5) The authors also seem to misinterpret Reviewers 2 and 3 questions about annotation and pose data formats. For example, the authors write "BehaviorDEPOT can process pose tracking data in CSV and H5 file formats. Keypoint data collected by any software is fundamentally compatible with BehDEPOT". DeepLabCut data is saved in CSV or H5 formats, but there is additional file structure that must be known to be able to parse those files to extract the data (eg which variables to read, which columns are x vs y coordinates). A different pose estimation tool like SLEAP might still save pose data in an H5 format, but because it uses different file structure conventions, code written to unpack DLC pose data would return an error when run on SLEAP data. While any software is "fundamentally compatible" with BehaviorDEPOT, software other than DLC would require the creation of a conversion script to make sure keypoint data is in the expected format. (As the authors experienced with APT, this is easier said than done, as keypoint storage formats can change with the software version.) The authors should instead perhaps state whether they commit to providing support for new pose formats when requested by users.

We created a conversion script for SLEAP and added a statement to our Github Wiki page committing to provide support for new pose formats when requested by users (https://github.com/DeNardoLab/BehaviorDEPOT/wiki/Inputs).

Reviewer #2:

The authors have responded to the points from the initial review, including added descriptions of how the classifier works as well as a comparison to JAABA.

While testing the demo for ease of use, I found that it does not simply run as downloaded. For example, the demo functions use variables (like Tracked.raw from the csv file) which do not exist. I could fix this in the code myself but if targeted toward an audience with no coding experience, these examples should be simple to run.

Apologies for this oversight. We carefully tested all the demo data and corrected the errors.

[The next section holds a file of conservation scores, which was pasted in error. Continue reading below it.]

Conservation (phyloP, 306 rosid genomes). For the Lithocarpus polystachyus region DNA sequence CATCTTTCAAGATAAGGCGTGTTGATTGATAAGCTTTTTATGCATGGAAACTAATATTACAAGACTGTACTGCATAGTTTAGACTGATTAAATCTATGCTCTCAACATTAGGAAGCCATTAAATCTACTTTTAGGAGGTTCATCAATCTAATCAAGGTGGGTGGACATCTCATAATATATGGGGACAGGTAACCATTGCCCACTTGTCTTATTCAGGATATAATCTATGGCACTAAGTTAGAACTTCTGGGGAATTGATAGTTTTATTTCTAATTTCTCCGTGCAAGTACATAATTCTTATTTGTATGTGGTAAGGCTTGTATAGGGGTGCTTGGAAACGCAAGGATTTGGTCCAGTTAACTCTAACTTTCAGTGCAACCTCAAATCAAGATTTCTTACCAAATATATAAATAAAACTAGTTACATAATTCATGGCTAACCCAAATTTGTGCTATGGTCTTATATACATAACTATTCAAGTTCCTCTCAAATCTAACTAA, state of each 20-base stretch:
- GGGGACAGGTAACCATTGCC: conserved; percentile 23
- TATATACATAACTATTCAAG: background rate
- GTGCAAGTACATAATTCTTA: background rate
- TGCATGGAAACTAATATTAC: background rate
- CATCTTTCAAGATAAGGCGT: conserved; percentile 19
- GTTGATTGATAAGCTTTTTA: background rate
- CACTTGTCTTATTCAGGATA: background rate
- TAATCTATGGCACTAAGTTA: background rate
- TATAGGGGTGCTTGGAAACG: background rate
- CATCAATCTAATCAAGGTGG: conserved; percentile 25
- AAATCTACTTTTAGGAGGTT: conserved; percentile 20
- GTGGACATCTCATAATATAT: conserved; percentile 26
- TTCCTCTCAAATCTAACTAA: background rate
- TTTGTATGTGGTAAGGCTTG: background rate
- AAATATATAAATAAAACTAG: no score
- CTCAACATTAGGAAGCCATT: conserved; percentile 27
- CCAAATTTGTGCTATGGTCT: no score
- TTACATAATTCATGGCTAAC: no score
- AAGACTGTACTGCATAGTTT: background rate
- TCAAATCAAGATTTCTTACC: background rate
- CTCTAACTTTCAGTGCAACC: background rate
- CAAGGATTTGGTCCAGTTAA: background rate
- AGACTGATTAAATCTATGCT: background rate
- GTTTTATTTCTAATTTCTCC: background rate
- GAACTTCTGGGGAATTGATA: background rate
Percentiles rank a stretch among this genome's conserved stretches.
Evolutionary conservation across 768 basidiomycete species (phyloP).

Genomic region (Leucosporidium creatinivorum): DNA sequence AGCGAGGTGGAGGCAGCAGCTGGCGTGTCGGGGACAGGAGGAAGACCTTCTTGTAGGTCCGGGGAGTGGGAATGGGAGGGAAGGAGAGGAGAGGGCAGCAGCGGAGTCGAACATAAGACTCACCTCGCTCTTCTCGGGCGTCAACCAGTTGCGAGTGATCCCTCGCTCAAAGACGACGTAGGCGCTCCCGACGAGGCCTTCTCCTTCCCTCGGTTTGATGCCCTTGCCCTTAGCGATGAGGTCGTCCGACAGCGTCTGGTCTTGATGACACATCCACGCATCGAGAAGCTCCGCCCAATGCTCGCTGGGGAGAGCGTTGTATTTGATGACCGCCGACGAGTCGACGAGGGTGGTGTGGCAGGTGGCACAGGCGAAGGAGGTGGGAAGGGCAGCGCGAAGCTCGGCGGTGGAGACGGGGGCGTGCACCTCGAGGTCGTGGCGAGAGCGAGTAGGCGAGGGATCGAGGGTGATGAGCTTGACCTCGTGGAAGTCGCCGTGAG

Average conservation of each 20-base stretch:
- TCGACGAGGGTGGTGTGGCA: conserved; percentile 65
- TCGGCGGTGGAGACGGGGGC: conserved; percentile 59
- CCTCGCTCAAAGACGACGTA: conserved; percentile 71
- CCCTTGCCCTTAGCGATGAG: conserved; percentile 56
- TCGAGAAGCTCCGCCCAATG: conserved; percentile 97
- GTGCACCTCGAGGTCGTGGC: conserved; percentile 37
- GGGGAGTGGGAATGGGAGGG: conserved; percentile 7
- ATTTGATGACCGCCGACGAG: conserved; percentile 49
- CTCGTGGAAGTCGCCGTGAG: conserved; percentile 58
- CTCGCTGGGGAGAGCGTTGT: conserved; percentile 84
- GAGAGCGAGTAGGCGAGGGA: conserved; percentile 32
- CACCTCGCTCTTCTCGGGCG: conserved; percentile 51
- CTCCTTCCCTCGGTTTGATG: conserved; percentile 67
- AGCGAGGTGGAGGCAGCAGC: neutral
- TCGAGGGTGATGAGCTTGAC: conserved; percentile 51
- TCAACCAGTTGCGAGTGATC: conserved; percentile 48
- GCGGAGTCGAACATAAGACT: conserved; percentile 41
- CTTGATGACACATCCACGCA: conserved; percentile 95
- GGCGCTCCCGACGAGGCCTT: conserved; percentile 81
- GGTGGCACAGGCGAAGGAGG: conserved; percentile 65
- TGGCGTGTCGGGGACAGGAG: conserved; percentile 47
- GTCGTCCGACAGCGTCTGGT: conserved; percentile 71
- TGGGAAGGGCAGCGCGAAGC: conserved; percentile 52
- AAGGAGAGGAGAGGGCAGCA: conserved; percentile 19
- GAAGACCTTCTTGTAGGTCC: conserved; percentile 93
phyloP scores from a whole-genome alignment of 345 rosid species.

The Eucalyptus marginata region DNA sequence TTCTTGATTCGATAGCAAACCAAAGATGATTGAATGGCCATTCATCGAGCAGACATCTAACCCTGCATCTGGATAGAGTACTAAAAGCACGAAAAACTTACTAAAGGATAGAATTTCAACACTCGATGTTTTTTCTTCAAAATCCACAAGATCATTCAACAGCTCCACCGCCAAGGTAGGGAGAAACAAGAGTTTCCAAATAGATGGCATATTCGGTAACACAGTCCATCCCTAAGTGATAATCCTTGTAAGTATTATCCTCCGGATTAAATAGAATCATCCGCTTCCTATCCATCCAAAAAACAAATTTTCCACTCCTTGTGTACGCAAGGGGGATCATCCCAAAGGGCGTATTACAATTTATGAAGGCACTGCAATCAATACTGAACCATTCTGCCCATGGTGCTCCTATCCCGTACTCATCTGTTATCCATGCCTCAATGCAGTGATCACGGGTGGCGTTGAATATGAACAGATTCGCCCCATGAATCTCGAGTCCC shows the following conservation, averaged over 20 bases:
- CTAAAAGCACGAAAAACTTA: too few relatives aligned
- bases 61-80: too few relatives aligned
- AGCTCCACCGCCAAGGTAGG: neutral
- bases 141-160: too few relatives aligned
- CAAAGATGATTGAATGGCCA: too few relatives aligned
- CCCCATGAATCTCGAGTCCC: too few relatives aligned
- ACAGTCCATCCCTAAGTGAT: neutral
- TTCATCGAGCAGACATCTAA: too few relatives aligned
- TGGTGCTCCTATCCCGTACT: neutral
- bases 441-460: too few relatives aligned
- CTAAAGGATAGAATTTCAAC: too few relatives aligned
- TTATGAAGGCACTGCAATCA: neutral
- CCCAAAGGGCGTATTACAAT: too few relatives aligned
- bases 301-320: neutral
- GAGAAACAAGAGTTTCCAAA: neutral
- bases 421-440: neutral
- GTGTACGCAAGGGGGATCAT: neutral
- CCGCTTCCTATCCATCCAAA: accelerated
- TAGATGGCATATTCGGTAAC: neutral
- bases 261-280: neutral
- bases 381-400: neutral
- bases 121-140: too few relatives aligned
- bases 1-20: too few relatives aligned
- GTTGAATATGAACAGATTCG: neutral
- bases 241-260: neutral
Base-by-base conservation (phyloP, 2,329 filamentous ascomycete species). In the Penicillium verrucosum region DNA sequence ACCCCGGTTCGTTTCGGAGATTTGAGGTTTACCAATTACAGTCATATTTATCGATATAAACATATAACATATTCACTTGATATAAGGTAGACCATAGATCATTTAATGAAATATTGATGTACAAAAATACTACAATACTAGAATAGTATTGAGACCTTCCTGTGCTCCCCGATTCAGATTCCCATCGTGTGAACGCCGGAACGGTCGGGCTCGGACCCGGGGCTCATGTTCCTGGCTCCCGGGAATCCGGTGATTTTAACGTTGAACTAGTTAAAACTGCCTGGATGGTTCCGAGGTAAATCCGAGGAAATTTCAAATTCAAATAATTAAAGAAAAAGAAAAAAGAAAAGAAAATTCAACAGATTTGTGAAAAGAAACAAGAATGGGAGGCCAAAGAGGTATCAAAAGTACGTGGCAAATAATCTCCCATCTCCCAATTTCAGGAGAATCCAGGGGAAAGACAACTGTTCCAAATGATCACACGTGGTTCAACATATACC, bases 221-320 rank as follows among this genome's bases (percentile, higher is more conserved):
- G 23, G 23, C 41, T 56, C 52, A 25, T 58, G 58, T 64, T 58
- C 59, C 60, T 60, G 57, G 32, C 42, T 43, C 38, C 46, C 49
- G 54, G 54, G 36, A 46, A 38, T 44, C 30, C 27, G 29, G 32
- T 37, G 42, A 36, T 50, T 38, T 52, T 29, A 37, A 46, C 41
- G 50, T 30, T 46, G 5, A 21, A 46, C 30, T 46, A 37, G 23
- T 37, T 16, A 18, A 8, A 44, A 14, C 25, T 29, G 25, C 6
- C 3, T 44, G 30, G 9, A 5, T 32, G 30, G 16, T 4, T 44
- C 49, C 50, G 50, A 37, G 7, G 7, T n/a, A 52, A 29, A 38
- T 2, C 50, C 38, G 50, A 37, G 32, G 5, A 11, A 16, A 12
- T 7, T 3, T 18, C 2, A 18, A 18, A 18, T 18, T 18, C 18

https://doi.org/10.7554/eLife.74314.sa2

Article and author information

Author details

  1. Christopher J Gabriel

    1. Department of Physiology, University of California, Los Angeles, Los Angeles, United States
    2. UCLA Neuroscience Interdepartmental Program, University of California, Los Angeles, Los Angeles, United States
    Contribution
    Conceptualization, Data curation, Software, Formal analysis, Supervision, Funding acquisition, Validation, Investigation, Visualization, Methodology, Writing – original draft, Writing – review and editing
    Competing interests
    No competing interests declared
    ORCID icon "This ORCID iD identifies the author of this article:" 0000-0003-3193-2807
  2. Zachary Zeidler

    Department of Physiology, University of California, Los Angeles, Los Angeles, United States
    Contribution
    Conceptualization, Data curation, Software, Formal analysis, Validation, Investigation, Visualization, Methodology, Writing – original draft, Writing – review and editing
    Competing interests
    No competing interests declared
    ORCID icon "This ORCID iD identifies the author of this article:" 0000-0001-6539-4360
  3. Benita Jin

    1. Department of Physiology, University of California, Los Angeles, Los Angeles, United States
    2. UCLA Molecular, Cellular, and Integrative Physiology Program, University of California, Los Angeles, Los Angeles, United States
    Contribution
    Data curation, Software, Formal analysis, Supervision, Funding acquisition, Validation, Investigation, Visualization, Methodology, Writing – original draft
    Competing interests
    No competing interests declared
    ORCID icon "This ORCID iD identifies the author of this article:" 0000-0002-2580-8618
  4. Changliang Guo

    Department of Neurology, University of California, Los Angeles, Los Angeles, United States
    Contribution
    Software, Validation, Visualization, Methodology, Writing – original draft
    Competing interests
    No competing interests declared
  5. Caitlin M Goodpaster

    UCLA Neuroscience Interdepartmental Program, University of California, Los Angeles, Los Angeles, United States
    Contribution